By ANDREA L. FOSTER
Harvard University plans to hold its first class in a “virtual world” this fall, using a video-gamelike environment called Second Life.
Charles Nesson, a renowned professor at Harvard Law School, is teaming up with his daughter, Rebecca Nesson, an instructor at Harvard Extension School, to offer a course on argument in cyberspace that is open to the public through the extension school.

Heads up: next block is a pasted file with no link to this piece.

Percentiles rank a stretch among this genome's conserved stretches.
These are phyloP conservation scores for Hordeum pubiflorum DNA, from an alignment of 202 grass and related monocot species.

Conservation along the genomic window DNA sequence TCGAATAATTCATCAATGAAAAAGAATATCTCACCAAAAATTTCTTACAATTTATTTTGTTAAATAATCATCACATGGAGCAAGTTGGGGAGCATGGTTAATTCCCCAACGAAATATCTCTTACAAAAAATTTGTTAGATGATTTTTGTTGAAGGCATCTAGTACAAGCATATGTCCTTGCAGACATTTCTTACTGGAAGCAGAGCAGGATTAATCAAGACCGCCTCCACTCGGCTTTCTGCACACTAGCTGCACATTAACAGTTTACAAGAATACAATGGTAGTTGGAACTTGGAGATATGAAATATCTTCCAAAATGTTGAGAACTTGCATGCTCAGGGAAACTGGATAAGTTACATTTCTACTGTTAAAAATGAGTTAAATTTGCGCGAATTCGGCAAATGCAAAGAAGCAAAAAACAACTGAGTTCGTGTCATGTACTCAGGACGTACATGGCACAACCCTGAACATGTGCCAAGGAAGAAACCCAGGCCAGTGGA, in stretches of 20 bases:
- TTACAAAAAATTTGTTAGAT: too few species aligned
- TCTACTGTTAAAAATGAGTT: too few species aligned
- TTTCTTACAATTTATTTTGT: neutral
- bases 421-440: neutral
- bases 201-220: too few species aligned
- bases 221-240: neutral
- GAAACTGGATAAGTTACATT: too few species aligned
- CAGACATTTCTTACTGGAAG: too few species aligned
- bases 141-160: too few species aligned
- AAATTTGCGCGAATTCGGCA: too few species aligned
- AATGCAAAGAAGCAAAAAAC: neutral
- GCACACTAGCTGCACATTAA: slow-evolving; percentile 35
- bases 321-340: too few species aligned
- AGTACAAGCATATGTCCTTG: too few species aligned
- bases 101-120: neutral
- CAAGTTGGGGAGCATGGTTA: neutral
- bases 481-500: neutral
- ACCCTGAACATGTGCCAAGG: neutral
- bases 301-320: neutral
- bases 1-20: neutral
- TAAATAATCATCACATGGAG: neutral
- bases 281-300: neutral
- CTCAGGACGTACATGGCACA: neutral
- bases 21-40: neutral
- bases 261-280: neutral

Second Life, a virtual world in which many people assume the identities of animated characters and roam around socializing, building virtual houses, and trading virtual goods, has become a popular teaching tool among professors because it allows students to experiment with architectural design, to study monetary policy, and to do sociology research — to name just a few educational uses — in an enclosed, relatively risk-free environment.
Posted by Lorene Lavora